The Gold Bat by P.G. Wodehouse
I. The Fifteenth Place
"Don't be an idiot, man. I bagged it first."
"My dear chap, I've been waiting here a month."
"When you fellows have quite finished rotting about in front of that bath don't let me detain you."
"Anybody seen that sponge?"
"Well, look here"--this in a tone of compromise--"let's toss for it."
"All right. Odd man out."
All of which, being interpreted, meant that the first match of the Easter term had just come to an end, and that those of the team who, being day boys, changed over at the pavilion, instead of performing the operation at leisure and in comfort, as did the members of houses, were discussing the vital question--who was to have first bath?
The Field Sports Committee at Wrykyn--that is, at the school which stood some half-mile outside that town and took its name from it--were not lavish in their expenditure as regarded the changing accommodation in the pavilion. Letters appeared in every second number of the Wrykinian, some short, others long, some from members of the school, others from Old Boys, all protesting against the condition of the first, second, and third fifteen dressing-rooms. "Indignant" would inquire acidly, in half a page of small type, if the editor happened to be aware that there was no hair-brush in the second room, and only half a comb. "Disgusted O. W." would remark that when he came down with the Wandering Zephyrs to play against the third fifteen, the water supply had suddenly and mysteriously failed, and the W.Z.'s had been obliged to go home as they were, in a state of primeval grime, and he thought that this was "a very bad thing in a school of over six hundred boys", though what the number of boys had to do with the fact that there was no water he omitted to explain. The editor would express his regret in brackets, and things would go on as before.
There was only one bath in the first fifteen room, and there were on the present occasion six claimants to it. And each claimant was of the fixed opinion that, whatever happened subsequently, he was going to have it first. Finally, on the suggestion of Otway, who had reduced tossing to a fine art, a mystic game of Tommy Dodd was played. Otway having triumphantly obtained first innings, the conversation reverted to the subject of the match.
The Easter term always opened with a scratch game against a mixed team of masters and old boys, and the school usually won without any great exertion. On this occasion the match had been rather more even than the average, and the team had only just pulled the thing off by a couple of tries to a goal. Otway expressed an opinion that the school had played badly.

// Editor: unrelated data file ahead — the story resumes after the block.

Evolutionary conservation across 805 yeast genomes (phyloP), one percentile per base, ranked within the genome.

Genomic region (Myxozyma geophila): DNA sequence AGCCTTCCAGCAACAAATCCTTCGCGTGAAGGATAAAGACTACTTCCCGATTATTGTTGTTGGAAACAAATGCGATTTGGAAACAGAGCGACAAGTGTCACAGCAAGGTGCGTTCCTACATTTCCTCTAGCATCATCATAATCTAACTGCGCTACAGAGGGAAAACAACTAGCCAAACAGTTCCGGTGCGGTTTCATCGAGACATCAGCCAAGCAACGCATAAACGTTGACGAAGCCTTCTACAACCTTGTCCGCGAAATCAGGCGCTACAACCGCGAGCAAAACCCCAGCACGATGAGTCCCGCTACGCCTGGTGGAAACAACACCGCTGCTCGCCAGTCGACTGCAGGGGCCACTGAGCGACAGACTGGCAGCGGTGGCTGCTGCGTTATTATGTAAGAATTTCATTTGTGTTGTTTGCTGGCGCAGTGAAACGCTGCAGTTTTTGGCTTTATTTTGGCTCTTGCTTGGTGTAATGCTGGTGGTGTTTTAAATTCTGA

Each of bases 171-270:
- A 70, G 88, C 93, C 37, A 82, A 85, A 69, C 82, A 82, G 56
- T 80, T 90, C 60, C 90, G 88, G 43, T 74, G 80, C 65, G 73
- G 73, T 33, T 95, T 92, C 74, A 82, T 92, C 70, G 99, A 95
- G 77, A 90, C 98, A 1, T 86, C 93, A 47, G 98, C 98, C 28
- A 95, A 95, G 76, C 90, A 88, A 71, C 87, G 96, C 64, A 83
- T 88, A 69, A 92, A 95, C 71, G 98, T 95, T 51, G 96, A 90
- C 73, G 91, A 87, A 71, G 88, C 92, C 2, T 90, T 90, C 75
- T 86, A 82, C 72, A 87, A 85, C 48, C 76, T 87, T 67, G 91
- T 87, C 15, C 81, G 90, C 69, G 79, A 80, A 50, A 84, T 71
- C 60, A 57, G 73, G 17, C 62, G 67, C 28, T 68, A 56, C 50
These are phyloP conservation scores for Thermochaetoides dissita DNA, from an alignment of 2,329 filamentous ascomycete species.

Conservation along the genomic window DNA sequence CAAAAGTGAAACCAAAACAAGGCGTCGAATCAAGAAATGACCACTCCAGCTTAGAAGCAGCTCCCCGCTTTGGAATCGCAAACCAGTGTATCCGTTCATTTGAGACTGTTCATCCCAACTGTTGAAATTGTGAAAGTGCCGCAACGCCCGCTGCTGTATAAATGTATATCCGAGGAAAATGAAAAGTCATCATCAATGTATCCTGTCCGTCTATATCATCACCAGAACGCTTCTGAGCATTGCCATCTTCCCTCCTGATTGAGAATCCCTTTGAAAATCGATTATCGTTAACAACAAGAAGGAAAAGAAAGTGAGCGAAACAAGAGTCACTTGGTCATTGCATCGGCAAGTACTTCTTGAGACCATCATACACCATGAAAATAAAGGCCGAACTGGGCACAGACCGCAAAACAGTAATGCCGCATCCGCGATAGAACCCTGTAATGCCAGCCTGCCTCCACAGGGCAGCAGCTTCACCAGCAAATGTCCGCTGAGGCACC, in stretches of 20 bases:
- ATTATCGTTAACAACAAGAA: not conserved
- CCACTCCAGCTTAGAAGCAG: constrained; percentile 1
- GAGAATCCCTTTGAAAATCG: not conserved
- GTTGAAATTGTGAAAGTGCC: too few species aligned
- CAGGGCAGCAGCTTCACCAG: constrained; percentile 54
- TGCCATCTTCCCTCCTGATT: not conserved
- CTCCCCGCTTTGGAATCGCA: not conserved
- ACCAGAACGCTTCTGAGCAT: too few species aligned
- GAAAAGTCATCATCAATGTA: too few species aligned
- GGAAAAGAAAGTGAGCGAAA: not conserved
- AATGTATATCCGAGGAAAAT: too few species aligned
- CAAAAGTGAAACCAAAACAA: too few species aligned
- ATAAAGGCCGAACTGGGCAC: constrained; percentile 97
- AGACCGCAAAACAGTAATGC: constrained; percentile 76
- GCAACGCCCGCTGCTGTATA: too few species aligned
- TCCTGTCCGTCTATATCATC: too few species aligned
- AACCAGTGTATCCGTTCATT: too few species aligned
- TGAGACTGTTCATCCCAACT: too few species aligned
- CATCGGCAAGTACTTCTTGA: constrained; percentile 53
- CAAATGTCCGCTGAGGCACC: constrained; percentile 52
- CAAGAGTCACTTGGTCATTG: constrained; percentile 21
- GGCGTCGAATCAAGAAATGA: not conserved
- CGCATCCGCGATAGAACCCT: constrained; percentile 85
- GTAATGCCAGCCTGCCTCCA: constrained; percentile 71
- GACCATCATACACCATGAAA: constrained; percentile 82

"Why on earth don't you forwards let the ball out occasionally?" he asked. Otway was one of the first fifteen halves.
"They were so jolly heavy in the scrum," said Maurice, one of the forwards. "And when we did let it out, the outsides nearly always mucked it."
"Well, it wasn't the halves' fault. We always got it out to the centres."
"It wasn't the centres," put in Robinson. "They played awfully well. Trevor was ripping."
"Trevor always is," said Otway; "I should think he's about the best captain we've had here for a long time. He's certainly one of the best centres."
"Best there's been since Rivers-Jones," said Clephane.
Rivers-Jones was one of those players who mark an epoch. He had been in the team fifteen years ago, and had left Wrykyn to captain Cambridge and play three years in succession for Wales. The school regarded the standard set by him as one that did not admit of comparison. However good a Wrykyn centre three-quarter might be, the most he could hope to be considered was "the best since Rivers-Jones". "Since" Rivers-Jones, however, covered fifteen years, and to be looked on as the best centre the school could boast of during that time, meant something. For Wrykyn knew how to play football.